Rochester Healthy Community Partnership (RHCP)
Rochester Healthy Community Partnership is a community-academic partnership that evolved organically in 2004 between Mayo Clinic and Hawthorne Education Center (HEC), an adult education center that serves approximately 2,500 immigrant and refugee community members each year. Over the years, this partnership matured by formalizing operating norms and meeting schedules, adapted the principle of community-based participatory research (CBPR), conducted community health assessments, and added many dedicated partners to form RHCP. Partnership development was supported by funding from the National Institutes of Health (NIAID R03 AI082703).
RHCP now includes community-based organizations, health service organizations, and academics who are experienced at collectively deploying programming and outcomes assessment among immigrant and refugee populations.
Mission of Rochester Healthy Community Partnership
To promote health and well-being among the Rochester population through community-based participatory research, education and civic engagement to achieve good health for all.
Operating Norms adopted by RHCP
- We have established a welcoming environment.
- We address each other by first name.
- We work in small groups.
- We have a defined agenda.
- We prepare for meetings.
- We are informal.
- We have clear and common goals.
- We share food at meetings.
- We maintain a sense of humor.
- We value and respect diverse cultures, experience, and expertise.
- We have shared values.
- We foster effective leadership.
- We have a defined decision making process (majority).
- We encourage communication between members.
- We review and approve minutes in a timely fashion.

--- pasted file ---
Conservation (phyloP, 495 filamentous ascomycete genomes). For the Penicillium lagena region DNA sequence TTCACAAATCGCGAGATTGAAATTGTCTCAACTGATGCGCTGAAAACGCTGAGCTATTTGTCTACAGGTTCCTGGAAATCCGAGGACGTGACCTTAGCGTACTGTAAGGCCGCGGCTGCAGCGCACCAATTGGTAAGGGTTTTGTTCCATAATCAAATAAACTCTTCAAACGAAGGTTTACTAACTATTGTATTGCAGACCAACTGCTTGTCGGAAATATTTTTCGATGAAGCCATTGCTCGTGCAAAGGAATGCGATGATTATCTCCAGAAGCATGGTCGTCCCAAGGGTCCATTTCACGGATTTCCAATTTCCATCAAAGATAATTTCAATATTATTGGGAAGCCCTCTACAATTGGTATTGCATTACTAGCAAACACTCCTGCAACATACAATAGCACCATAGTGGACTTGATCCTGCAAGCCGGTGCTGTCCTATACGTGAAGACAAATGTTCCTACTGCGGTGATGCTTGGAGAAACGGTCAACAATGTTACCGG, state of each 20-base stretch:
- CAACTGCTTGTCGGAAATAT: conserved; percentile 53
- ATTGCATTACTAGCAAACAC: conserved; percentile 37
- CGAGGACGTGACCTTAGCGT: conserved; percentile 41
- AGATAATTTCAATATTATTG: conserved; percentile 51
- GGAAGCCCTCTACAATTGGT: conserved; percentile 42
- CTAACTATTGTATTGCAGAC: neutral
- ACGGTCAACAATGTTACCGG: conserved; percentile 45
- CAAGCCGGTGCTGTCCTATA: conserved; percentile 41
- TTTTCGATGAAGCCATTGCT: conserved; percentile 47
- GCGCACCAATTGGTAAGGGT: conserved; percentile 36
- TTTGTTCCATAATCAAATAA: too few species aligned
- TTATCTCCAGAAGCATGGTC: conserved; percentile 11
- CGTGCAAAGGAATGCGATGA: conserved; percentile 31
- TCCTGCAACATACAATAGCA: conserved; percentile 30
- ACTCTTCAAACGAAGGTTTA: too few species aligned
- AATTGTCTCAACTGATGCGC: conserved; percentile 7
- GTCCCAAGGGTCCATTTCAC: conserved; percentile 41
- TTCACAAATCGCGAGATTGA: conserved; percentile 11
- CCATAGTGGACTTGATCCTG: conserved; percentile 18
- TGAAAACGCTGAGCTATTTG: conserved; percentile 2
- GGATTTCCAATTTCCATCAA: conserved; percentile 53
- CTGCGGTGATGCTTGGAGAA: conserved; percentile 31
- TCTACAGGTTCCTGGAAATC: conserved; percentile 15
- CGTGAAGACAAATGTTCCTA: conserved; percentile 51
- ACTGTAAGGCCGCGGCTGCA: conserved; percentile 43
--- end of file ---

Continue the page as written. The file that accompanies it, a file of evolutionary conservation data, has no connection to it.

- We have a process for conflict management and resolution.
- We maintain confidentiality.
- We encourage equitable involvement.
- We maintain a spirit of openness.
- We maintain an atmosphere of trust.
- We are committed to CBPR principles.
- We agree on the timing, frequency and location of meetings.
- We strive to begin and end meetings on time.
Community-based participatory research (CBPR) is a collaborative way of doing research that engages community members, uses local knowledge in the understanding of health problems and the design of interventions, and equitably involves researchers and community partners in all aspects of research.
CBPR Principles Adopted by RHCP
- CBPR recognizes the community as a unit of identity. A community may be defined by a geographic area, but it could also be a shared ethnic/racial/group or other identity.
- CBPR builds on the strengths and resources within the community.
- CBPR uses collaborative, equitable partnership principles in all aspects of the research. Academic and community partners work together to define the problem, collect information, find solutions, implement programs, and interpret and disseminate results.
- CBPR involves learning together and capacity building among all partners.
- CBPR involves a balance between research and action for the benefit of all partners.
- CBPR focuses on public health concerns of local relevance and addresses social determinants of health.
- CBPR involves a long-term process and commitment to sustainability.
- CBPR is a process-oriented and iterative approach.
- Alliance of Chicanos, Hispanics, and Latin Americans
- Boys & Girls Club of Rochester
- Cambodian Association of Rochester Minnesota
- First Cambodian Church of the Nazarene
- Hawthorne Education Center , Rochester Public Schools
- Mayo Clinic
- New Vision Church
- Olmstead County Public Health Services
- Olmsted Medical Center Department of Research
- Rochester Area Family YMCA
- Rochester Community and Technical College
- Somali Community Resettlement Services
- The Church of St. John the Evangelist
- University of Minnesota Rochester
- Winona State University
RHCP acknowledges all volunteers and individuals who have dedicated time to promote its mission.